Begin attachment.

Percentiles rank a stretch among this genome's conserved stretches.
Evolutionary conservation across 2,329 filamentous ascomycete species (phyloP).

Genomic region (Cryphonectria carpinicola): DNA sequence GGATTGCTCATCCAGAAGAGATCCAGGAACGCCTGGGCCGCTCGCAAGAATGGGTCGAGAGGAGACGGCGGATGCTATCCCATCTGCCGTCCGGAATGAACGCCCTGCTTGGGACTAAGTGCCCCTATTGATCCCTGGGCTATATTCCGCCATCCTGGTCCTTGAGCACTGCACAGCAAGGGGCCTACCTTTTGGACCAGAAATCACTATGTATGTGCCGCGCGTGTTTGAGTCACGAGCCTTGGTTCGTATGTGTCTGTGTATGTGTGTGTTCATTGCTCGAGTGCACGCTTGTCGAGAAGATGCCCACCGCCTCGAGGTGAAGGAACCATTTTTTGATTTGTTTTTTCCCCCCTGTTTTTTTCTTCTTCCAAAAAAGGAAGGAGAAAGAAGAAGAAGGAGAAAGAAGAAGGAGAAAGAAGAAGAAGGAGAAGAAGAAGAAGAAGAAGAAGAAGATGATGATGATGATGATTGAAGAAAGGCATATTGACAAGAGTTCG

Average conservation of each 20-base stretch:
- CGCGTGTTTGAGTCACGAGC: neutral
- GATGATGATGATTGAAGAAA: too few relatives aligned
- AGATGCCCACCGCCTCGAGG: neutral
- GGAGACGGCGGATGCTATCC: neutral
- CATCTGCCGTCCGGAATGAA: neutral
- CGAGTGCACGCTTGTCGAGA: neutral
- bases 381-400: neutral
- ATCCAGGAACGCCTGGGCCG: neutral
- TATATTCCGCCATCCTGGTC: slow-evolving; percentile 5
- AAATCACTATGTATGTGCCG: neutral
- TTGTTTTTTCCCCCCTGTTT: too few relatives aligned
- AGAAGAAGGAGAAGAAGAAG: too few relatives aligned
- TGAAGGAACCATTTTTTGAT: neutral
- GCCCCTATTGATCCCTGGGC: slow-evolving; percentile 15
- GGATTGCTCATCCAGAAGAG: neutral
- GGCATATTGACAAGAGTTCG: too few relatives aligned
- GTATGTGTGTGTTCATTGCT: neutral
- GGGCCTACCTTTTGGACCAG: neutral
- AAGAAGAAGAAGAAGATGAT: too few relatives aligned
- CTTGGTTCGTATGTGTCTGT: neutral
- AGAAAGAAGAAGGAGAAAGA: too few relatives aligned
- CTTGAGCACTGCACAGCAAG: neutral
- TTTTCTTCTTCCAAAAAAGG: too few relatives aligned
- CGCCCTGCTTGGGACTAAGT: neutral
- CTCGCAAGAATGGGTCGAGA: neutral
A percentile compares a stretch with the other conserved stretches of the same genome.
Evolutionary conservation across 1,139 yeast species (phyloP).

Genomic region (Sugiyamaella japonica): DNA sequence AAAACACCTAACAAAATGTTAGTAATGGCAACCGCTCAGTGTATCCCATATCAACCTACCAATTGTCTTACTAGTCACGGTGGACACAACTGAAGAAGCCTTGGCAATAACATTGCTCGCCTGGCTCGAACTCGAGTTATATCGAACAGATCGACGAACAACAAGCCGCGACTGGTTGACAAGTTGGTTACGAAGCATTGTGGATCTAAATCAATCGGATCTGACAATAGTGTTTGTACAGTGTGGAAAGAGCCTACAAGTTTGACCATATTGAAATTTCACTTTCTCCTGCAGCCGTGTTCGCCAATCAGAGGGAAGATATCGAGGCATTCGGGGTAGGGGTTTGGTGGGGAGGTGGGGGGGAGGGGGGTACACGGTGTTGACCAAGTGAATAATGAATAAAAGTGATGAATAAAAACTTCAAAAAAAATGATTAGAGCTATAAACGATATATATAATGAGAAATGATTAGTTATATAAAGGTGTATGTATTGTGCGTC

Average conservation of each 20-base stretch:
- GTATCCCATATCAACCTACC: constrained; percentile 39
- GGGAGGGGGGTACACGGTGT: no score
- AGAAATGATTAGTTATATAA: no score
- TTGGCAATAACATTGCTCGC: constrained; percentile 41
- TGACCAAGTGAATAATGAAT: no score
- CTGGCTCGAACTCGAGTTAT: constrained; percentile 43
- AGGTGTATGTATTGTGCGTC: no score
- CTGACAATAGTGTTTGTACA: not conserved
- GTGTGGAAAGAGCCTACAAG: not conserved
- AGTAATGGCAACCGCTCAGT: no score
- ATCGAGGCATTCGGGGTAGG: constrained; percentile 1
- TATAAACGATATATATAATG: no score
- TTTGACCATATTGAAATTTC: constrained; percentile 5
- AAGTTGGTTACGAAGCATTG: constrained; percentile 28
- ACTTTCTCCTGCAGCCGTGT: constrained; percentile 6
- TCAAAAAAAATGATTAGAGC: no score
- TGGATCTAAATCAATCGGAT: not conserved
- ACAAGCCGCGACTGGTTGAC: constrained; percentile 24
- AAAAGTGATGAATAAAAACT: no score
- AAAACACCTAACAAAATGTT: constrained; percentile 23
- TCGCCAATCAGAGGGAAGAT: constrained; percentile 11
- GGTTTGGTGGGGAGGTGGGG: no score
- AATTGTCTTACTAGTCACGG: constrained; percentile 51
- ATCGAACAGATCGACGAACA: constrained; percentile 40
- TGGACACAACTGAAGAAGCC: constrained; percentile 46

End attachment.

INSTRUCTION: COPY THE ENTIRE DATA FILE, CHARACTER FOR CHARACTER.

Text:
Percentiles rank a stretch among this genome's conserved stretches.
Evolutionary conservation across 2,329 filamentous ascomycete species (phyloP).

Genomic region (Cryphonectria carpinicola): DNA sequence GGATTGCTCATCCAGAAGAGATCCAGGAACGCCTGGGCCGCTCGCAAGAATGGGTCGAGAGGAGACGGCGGATGCTATCCCATCTGCCGTCCGGAATGAACGCCCTGCTTGGGACTAAGTGCCCCTATTGATCCCTGGGCTATATTCCGCCATCCTGGTCCTTGAGCACTGCACAGCAAGGGGCCTACCTTTTGGACCAGAAATCACTATGTATGTGCCGCGCGTGTTTGAGTCACGAGCCTTGGTTCGTATGTGTCTGTGTATGTGTGTGTTCATTGCTCGAGTGCACGCTTGTCGAGAAGATGCCCACCGCCTCGAGGTGAAGGAACCATTTTTTGATTTGTTTTTTCCCCCCTGTTTTTTTCTTCTTCCAAAAAAGGAAGGAGAAAGAAGAAGAAGGAGAAAGAAGAAGGAGAAAGAAGAAGAAGGAGAAGAAGAAGAAGAAGAAGAAGAAGATGATGATGATGATGATTGAAGAAAGGCATATTGACAAGAGTTCG

Average conservation of each 20-base stretch:
- CGCGTGTTTGAGTCACGAGC: neutral
- GATGATGATGATTGAAGAAA: too few relatives aligned
- AGATGCCCACCGCCTCGAGG: neutral
- GGAGACGGCGGATGCTATCC: neutral
- CATCTGCCGTCCGGAATGAA: neutral
- CGAGTGCACGCTTGTCGAGA: neutral
- bases 381-400: neutral
- ATCCAGGAACGCCTGGGCCG: neutral
- TATATTCCGCCATCCTGGTC: slow-evolving; percentile 5
- AAATCACTATGTATGTGCCG: neutral
- TTGTTTTTTCCCCCCTGTTT: too few relatives aligned
- AGAAGAAGGAGAAGAAGAAG: too few relatives aligned
- TGAAGGAACCATTTTTTGAT: neutral
- GCCCCTATTGATCCCTGGGC: slow-evolving; percentile 15
- GGATTGCTCATCCAGAAGAG: neutral
- GGCATATTGACAAGAGTTCG: too few relatives aligned
- GTATGTGTGTGTTCATTGCT: neutral
- GGGCCTACCTTTTGGACCAG: neutral
- AAGAAGAAGAAGAAGATGAT: too few relatives aligned
- CTTGGTTCGTATGTGTCTGT: neutral
- AGAAAGAAGAAGGAGAAAGA: too few relatives aligned
- CTTGAGCACTGCACAGCAAG: neutral
- TTTTCTTCTTCCAAAAAAGG: too few relatives aligned
- CGCCCTGCTTGGGACTAAGT: neutral
- CTCGCAAGAATGGGTCGAGA: neutral
A percentile compares a stretch with the other conserved stretches of the same genome.
Evolutionary conservation across 1,139 yeast species (phyloP).

Genomic region (Sugiyamaella japonica): DNA sequence AAAACACCTAACAAAATGTTAGTAATGGCAACCGCTCAGTGTATCCCATATCAACCTACCAATTGTCTTACTAGTCACGGTGGACACAACTGAAGAAGCCTTGGCAATAACATTGCTCGCCTGGCTCGAACTCGAGTTATATCGAACAGATCGACGAACAACAAGCCGCGACTGGTTGACAAGTTGGTTACGAAGCATTGTGGATCTAAATCAATCGGATCTGACAATAGTGTTTGTACAGTGTGGAAAGAGCCTACAAGTTTGACCATATTGAAATTTCACTTTCTCCTGCAGCCGTGTTCGCCAATCAGAGGGAAGATATCGAGGCATTCGGGGTAGGGGTTTGGTGGGGAGGTGGGGGGGAGGGGGGTACACGGTGTTGACCAAGTGAATAATGAATAAAAGTGATGAATAAAAACTTCAAAAAAAATGATTAGAGCTATAAACGATATATATAATGAGAAATGATTAGTTATATAAAGGTGTATGTATTGTGCGTC

Average conservation of each 20-base stretch:
- GTATCCCATATCAACCTACC: constrained; percentile 39
- GGGAGGGGGGTACACGGTGT: no score
- AGAAATGATTAGTTATATAA: no score
- TTGGCAATAACATTGCTCGC: constrained; percentile 41
- TGACCAAGTGAATAATGAAT: no score
- CTGGCTCGAACTCGAGTTAT: constrained; percentile 43
- AGGTGTATGTATTGTGCGTC: no score
- CTGACAATAGTGTTTGTACA: not conserved
- GTGTGGAAAGAGCCTACAAG: not conserved
- AGTAATGGCAACCGCTCAGT: no score
- ATCGAGGCATTCGGGGTAGG: constrained; percentile 1
- TATAAACGATATATATAATG: no score
- TTTGACCATATTGAAATTTC: constrained; percentile 5
- AAGTTGGTTACGAAGCATTG: constrained; percentile 28
- ACTTTCTCCTGCAGCCGTGT: constrained; percentile 6
- TCAAAAAAAATGATTAGAGC: no score
- TGGATCTAAATCAATCGGAT: not conserved
- ACAAGCCGCGACTGGTTGAC: constrained; percentile 24
- AAAAGTGATGAATAAAAACT: no score
- AAAACACCTAACAAAATGTT: constrained; percentile 23
- TCGCCAATCAGAGGGAAGAT: constrained; percentile 11
- GGTTTGGTGGGGAGGTGGGG: no score
- AATTGTCTTACTAGTCACGG: constrained; percentile 51
- ATCGAACAGATCGACGAACA: constrained; percentile 40
- TGGACACAACTGAAGAAGCC: constrained; percentile 46